Supported by funding from AstraZeneca Pharmaceuticals LP.
In Volume 10, Supplement 1, February 2008, this Abstract was omitted from the Poster Session. The correct citation for the Abstract is Bipolar Disord 2008; 10 (Suppl. 1). We apologize for this error.
A DOUBLE-BLIND, PLACEBO-CONTROLLED STUDY WITH ACUTE AND CONTINUATION PHASE OF QUETIAPINE AND LITHIUM IN ADULTS WITH BIPOLAR DEPRESSION (EMBOLDEN I)
AH Younga, A Carlssonb, B Olaussonb, B Paulssonb and M Brecherc
aDepartment of Psychiatry, Institute of Mental Health, The University of British Columbia, Vancouver, Canada, bAstraZeneca, Södertälje, Sweden, cAstraZeneca Pharmaceuticals LP, Wilmington, DE, USA
Background and aims: Evaluate the efficacy and tolerability of quetiapine and lithium monotherapy for major depressive episodes in bipolar disorder during an acute 8-week period and up to 52-week continuation phase.
Methods: A total of 802 patients (499 bipolar I, 303 bipolar II) were randomized to quetiapine 300 mg/day (n = 265), quetiapine 600 mg/day (n = 268), lithium 600 mg/day (n = 136), or placebo (n = 133) for 8 weeks. Primary endpoint was change from baseline to 8 weeks in MADRS total score. After 8 weeks, patients with MADRS ≤ 12 and YMRS ≤ 12 entered a 26–52-week continuation phase of quetiapine (300 mg/day or 600 mg/day) or placebo. Patients on lithium received 300 mg/day of quetiapine (results of continuation phase not included here and to be presented separately).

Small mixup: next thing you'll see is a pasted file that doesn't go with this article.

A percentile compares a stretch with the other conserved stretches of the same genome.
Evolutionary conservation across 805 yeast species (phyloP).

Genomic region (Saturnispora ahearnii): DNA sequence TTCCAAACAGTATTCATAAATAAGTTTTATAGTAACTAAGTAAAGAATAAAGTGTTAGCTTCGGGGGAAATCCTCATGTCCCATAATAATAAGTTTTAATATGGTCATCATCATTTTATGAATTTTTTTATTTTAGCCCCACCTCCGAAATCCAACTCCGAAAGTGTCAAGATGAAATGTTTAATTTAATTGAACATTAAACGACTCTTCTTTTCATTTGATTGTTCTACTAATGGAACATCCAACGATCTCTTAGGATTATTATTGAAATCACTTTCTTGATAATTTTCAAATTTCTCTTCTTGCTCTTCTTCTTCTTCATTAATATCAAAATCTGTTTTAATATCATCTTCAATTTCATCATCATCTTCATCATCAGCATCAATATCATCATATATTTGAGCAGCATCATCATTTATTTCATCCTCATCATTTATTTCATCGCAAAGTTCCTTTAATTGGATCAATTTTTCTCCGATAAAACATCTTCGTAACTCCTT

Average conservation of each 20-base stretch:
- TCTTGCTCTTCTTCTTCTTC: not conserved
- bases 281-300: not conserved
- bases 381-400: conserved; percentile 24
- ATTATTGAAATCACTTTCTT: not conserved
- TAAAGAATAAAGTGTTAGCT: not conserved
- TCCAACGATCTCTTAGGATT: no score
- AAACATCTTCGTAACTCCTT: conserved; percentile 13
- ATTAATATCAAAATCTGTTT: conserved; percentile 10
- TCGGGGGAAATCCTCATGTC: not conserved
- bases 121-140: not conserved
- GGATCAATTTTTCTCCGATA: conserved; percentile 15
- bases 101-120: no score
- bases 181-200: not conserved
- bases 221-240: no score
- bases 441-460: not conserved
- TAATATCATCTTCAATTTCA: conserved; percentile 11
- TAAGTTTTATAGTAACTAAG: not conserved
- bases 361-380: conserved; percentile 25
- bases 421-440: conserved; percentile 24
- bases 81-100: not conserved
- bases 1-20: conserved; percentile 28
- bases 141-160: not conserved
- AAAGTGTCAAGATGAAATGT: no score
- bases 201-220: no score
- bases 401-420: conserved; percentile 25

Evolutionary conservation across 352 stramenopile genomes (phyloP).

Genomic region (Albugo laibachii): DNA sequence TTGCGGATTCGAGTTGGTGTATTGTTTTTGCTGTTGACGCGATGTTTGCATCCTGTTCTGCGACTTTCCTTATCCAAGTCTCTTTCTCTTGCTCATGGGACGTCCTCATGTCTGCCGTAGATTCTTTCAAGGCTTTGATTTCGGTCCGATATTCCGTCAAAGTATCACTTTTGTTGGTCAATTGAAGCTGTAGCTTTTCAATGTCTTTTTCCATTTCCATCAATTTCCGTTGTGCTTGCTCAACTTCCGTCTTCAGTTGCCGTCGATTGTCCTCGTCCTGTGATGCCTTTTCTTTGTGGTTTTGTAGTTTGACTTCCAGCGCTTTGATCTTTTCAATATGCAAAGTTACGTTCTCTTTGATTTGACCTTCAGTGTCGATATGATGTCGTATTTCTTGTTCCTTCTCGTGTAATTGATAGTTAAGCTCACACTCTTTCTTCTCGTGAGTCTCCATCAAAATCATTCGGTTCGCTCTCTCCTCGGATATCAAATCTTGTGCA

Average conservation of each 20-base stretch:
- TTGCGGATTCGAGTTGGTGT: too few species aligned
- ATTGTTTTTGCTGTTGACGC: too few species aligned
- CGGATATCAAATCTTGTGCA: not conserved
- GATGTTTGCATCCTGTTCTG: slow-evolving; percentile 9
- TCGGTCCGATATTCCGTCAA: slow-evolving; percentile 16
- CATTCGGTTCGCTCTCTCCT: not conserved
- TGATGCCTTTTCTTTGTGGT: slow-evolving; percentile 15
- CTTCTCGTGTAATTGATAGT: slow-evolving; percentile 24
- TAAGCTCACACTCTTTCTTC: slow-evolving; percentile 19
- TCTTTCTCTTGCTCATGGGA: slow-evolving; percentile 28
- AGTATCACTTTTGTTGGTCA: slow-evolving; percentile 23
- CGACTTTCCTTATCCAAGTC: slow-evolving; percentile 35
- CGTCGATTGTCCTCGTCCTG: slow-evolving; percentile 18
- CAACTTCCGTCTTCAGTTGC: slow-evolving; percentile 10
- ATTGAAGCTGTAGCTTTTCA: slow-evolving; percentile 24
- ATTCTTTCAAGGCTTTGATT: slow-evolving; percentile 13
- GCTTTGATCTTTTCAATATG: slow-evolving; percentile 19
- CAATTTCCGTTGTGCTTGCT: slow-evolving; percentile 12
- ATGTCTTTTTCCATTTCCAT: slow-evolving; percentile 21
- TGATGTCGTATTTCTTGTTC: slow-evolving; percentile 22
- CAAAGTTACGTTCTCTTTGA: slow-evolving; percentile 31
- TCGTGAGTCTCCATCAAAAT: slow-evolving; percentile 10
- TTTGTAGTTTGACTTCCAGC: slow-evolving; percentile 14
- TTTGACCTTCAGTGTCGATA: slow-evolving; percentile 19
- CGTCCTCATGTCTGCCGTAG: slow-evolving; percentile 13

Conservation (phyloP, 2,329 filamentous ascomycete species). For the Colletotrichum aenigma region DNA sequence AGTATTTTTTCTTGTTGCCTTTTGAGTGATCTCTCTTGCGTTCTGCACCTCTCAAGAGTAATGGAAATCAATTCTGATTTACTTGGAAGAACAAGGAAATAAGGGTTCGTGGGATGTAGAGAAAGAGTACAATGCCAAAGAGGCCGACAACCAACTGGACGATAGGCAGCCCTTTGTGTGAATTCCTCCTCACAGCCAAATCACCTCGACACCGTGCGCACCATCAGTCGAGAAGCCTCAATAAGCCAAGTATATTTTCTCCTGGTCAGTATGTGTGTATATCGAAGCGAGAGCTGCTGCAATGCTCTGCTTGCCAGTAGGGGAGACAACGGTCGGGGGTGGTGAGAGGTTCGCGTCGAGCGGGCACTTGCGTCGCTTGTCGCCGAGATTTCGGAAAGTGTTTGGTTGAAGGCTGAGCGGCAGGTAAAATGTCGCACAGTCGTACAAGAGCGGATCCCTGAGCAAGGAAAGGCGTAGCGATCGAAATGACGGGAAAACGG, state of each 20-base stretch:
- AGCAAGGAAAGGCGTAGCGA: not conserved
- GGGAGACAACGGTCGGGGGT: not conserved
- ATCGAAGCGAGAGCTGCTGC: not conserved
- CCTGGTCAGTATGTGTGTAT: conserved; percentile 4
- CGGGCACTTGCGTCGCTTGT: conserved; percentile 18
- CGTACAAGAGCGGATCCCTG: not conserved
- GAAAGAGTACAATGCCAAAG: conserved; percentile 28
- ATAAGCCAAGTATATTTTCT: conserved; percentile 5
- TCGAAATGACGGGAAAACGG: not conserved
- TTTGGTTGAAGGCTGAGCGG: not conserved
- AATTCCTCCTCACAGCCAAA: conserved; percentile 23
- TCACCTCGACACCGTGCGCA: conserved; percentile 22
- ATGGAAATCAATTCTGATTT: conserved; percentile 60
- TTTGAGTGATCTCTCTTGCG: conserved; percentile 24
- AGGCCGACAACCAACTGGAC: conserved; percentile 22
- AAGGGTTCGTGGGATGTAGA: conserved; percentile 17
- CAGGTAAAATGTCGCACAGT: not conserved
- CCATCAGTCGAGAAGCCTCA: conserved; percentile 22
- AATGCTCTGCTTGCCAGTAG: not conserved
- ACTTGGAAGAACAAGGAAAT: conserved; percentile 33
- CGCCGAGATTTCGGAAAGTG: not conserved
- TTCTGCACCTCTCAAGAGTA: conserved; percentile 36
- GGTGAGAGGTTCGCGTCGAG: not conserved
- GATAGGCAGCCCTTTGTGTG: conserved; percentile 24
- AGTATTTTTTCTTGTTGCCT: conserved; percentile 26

Results: LSM MADRS score change at 8 weeks was −15.36 (quetiapine 300 mg/day), −16.10 (quetiapine 600 mg/day), −13.60 (lithium), and −11.81 (placebo; p < 0.001 for both quetiapine doses, p = 0.123 for lithium, versus placebo; LOCF ANCOVA). Quetiapine (both doses)-treated, but not lithium-treated, patients showed significantly greater improvements (p ≤ 0.05) in MADRS response and remission rates, HAM-D, CGI-BP-S, CGI-BP-change, and HAM-A at Week 8 versus placebo; MADRS item 10 (suicidal thoughts) improved with quetiapine 600 mg/day versus placebo (p = 0.013). Most common adverse events considered drug-related included somnolence, dry mouth, and dizziness with quetiapine (both doses) and nausea with lithium.
Conclusions: Quetiapine (300 mg/day or 600 mg/day) was more effective than placebo for the treatment of acute depressive episodes in bipolar I and bipolar II disorder. Quetiapine treatment was generally well tolerated.